Greek prime minister Alexis Tsipras is facing a battle to cling on to his government’s majority after he was forced to shred election promises and introduce punishing austerity measures in exchange for a bailout deal with the country’s European creditors.
With members of his own party openly condemning the preliminary rescue deal, Mr Tsipras, who flew home from gruelling night-long negotiations with European leaders, will chair an executive meeting of his Syriza party before MPs begin a two-day debate on the deal, which will heap more tax rises and spending cuts on a nation already suffering through six years of recession.
The deal ensures that Greece avoids an imminent financial catastrophe and an exit from the eurozone, but Panos Kammenos, leader of the junior partner in Mr Tsipras’ coalition government, called the bailout plan a German-led “coup”.
“This deal introduced many new issues … we cannot agree with it,” he said after meeting Mr Tsipras.
Other Greeks rallied outside parliament in Athens, urging MPs to reject the new demands.
Around 30 out of Syriza’s 149 members are likely to vote against the government. Many held private meetings last night.
Mr Tsipras, 40, had to consent to a raft of austerity measures, including sales tax increases and pension and workplace reforms – measures he had campaigned vociferously against over the last five years of Greece’s financial crisis.
Since his election in January, Mr Tsipras has faced intense pressure to backpedal on many of his promises to Greece’s exhausted electorate. Finally, faced by the leaders of the 18 other nations that share the euro and the knowledge that Greek banks were just days away from running out of money, the moment came when he could no longer resist.
A series of supposed red lines vanished, including objections to tight international oversight of Greece’s economy, continued involvement by the International Monetary Fund in Greece’s bailout programme and cuts to pensions.
The result of the marathon negotiations are about 85 billion euros (£60bn) in loans and financial support for Greece over three years that will preserve its membership in the euro, shore up its banks and allow a modicum of stability to return to the battered Greek economy.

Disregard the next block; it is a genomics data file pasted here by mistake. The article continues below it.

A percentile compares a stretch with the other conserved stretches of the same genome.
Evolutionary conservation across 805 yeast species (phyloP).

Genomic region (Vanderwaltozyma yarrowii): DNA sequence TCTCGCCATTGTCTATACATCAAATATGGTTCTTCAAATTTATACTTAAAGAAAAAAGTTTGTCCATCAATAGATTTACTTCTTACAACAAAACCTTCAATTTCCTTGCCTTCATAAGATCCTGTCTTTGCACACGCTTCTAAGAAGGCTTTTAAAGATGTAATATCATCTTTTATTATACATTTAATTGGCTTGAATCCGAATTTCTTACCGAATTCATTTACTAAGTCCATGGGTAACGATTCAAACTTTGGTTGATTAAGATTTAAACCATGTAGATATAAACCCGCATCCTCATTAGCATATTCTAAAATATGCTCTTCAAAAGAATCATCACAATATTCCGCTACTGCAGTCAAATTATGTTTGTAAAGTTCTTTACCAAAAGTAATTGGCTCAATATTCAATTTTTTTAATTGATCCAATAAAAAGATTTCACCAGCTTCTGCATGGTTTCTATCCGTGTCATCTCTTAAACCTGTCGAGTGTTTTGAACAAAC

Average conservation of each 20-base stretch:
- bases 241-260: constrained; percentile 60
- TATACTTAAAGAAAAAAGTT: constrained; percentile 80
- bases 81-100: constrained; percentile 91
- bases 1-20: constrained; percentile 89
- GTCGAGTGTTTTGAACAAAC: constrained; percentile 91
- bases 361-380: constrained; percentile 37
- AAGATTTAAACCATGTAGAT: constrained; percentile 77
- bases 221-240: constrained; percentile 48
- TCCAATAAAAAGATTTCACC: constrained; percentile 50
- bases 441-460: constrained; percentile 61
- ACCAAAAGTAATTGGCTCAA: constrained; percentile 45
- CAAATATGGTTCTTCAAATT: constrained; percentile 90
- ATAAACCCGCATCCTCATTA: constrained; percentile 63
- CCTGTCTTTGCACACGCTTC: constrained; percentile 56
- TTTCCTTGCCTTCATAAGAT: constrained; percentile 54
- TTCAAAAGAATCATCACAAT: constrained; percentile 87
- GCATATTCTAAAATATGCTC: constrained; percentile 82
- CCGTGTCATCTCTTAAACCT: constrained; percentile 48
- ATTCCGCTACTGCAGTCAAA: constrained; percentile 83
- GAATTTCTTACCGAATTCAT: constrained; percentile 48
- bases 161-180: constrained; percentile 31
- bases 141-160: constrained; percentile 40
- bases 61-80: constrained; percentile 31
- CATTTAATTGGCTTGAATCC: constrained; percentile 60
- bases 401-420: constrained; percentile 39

Creditors have also dangled the carrot of a possible future debt restructuring in the event of a smooth bailout.
“We managed to avoid the most extreme measures,” Mr Tsipras said.
But in many cases, ordinary Greeks now face tougher measures than those they voted down in a nationwide referendum a little over a week ago.
Syriza’s Left Platform, a group of traditionalists in Mr Tsipras’ own party, swiftly denounced the agreement as the “worst deal possible … (one) that maintains the country’s status: a debt colony under a German-run European Union”.
Experts were divided over the result.
“It was the best deal the Greeks could get,” says Jacob Kirkegaard, a senior fellow at the Peterson Institute for International Economics. “They did not do too badly given the terrible, terrible, disastrous starting point the current government put them in.”
But Ashoka Mody, visiting professor of international finance at Princeton University, says the deal just repeats policies that have already failed.
“The economics of this programme have been set up for failure,” he said. “In three years, if this programme is implemented, the Greek economy will be 10% smaller than it was and the debt burden will be higher.”
In many ways, Mr Tsipras’ hard work begins now. As part of the deal, his government has to get the Greek parliament to back a series of economic measures by tomorrow that creditors are demanding. And in the weeks to come Greece will have to make further changes to its economy, such as opening to competition industries like energy that have long been protected.
“Trust needs to be rebuilt,” said German chancellor Angela Merkel, adding that with the deal “Greece has a chance to return to the path of growth”.
Passage of the new measures appears assured, since Greece’s opposition parties have pledged to support Mr Tsipras’ deal. But dissent within the ruling Syriza party is threatening his coalition, raising the prospect of some sort of national unity government or an early election later this year.
Greece needs another bailout, its third in five years, to cope with its mountain of debt and get its economy back on track after a six-year retreat that evokes memories of the 1930s Great Depression in the US.
The Greek economy has been pushed to the brink of collapse – banks have been shut down for two weeks and restrictions limit withdrawals to a paltry 60 euros (£42.50) a day and normal business has almost ground to a halt.
When the Greek banks eventually reopen, they will most likely have to depend on more emergency credit from the European Central Bank.
Indications are that the ECB will not sanction further help until the Greek parliament passes the first set of creditor demands tomorrow. And even if the ECB does start raising its emergency liquidity allowance, Greek capital controls are expected to remain for many months more.
Greece has other financing needs beyond its banks. On July 20, it has to make a 4.2 billion-euro (£2.9bn) debt repayment to the ECB. It is also in arrears on about 1.5 billion euros (£1bn) owed to the International Monetary Fund. Since its bailout programme is not going to be in place by then – Jeroen Dijsselbloem, the eurozone’s top official, estimated that would take about four weeks – Greece will need some further help.
If Greece meets all of the requirements spelled out in the agreement, the country will get a three-year rescue programme and the commitment to restructure its debt, which is unsustainably high at around 320 billion euros (£227bn), or around 180% of its annual GDP.